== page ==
Microsoft has bolstered the business credentials of Skype today with the launch of Skype Meetings, a web browser based feature that lets user's conference call and share documents. The service is geared towards small business users and lets up to 10 people conference call for the first 60 days, but then limits conferences to three people thereafter.
Skype Meetings gives small businesses real-time HD video calling and audio to conduct meetings and presentations. Users are able to share documents, screens, and PowerPoint presentation, while the owner of the conference can mute users and use a laser pointer, all directly from a web browser.
Of course, these features are already available on Skype Business, but that application is only functional with an Office 365 subscription. Skype Meetings brings many Business features to a free browser-based setting that anyone can join.
Microsoft is using Skype Meetings as a sort of introduction to Office 365 and Skype Business. The company hopes small businesses will see the advantages of the conference functions and be willing to pay for a full Office 365 subscription to use the expanded features of Skype Business (such as conferences with up to 250 users).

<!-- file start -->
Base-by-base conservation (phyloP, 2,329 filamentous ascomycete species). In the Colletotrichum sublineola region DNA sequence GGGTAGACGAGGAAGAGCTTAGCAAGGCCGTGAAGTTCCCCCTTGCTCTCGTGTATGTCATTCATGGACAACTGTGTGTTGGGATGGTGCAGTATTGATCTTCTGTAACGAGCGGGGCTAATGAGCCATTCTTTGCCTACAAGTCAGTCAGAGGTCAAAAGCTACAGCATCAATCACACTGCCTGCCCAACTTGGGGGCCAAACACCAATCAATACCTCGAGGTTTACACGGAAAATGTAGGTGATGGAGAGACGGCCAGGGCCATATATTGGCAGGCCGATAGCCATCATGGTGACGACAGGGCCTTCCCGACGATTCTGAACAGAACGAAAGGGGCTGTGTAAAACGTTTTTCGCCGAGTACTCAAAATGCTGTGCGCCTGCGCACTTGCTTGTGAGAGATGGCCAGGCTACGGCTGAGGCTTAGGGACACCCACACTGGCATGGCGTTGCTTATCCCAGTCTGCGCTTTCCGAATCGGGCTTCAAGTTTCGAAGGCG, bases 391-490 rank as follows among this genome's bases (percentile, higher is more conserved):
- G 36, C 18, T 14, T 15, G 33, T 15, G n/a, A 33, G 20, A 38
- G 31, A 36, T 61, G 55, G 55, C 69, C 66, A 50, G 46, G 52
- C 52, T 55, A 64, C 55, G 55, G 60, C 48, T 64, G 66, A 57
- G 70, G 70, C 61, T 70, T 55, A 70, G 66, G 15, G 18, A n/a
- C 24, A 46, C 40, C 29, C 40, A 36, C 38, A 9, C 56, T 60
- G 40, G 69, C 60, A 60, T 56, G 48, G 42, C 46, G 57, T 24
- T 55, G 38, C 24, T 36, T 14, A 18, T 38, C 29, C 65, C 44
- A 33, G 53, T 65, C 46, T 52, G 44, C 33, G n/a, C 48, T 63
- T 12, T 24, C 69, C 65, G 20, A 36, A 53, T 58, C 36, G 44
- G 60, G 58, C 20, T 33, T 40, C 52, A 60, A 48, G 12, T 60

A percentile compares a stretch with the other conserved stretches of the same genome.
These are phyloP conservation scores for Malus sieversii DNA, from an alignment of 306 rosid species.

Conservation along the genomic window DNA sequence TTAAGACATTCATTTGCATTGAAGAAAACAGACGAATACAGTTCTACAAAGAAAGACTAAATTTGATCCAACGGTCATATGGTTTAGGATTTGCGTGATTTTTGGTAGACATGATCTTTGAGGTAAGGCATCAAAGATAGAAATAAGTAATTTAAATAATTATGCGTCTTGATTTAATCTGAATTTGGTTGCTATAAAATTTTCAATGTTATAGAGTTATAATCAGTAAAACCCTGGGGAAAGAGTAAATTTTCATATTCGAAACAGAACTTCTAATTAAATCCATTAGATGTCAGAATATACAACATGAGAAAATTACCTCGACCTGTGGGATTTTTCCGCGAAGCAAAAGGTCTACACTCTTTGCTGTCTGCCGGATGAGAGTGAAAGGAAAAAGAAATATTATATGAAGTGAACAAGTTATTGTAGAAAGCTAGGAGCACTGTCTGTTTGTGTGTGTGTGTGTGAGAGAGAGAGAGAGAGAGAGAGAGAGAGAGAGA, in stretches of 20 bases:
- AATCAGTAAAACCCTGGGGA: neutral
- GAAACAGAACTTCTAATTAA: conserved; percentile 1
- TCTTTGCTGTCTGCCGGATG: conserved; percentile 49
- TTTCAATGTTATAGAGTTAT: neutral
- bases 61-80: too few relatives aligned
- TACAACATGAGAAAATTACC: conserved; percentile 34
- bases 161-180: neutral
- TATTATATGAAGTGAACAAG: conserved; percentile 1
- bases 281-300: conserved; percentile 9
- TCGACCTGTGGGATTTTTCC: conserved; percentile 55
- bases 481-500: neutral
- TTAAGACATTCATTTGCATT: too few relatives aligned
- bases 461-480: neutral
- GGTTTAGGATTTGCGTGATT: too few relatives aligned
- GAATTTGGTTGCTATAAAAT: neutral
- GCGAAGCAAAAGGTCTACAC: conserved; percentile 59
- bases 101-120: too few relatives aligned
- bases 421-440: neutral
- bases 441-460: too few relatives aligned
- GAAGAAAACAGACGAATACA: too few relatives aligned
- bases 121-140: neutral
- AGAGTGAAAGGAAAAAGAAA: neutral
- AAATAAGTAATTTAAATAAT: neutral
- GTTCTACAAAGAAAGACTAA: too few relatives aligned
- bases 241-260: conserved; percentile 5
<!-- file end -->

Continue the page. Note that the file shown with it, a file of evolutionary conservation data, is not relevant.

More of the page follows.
To be eligible for Skype Meetings, you need to have a business website and be situated in the United States, although Microsoft may well expand this to other regions in time. Companies with existing Office 365 subscriptions cannot use the new service as they will be pushed to Skype Business.
As for the rest of us non-business types who want group chat in Skype, the regular desktop and mobile version of the service offers group video chat for up to 25 people.
Microsoft is facing increased competition in the business communication market, with companies (notably Slack) making significant inroads over the last few months.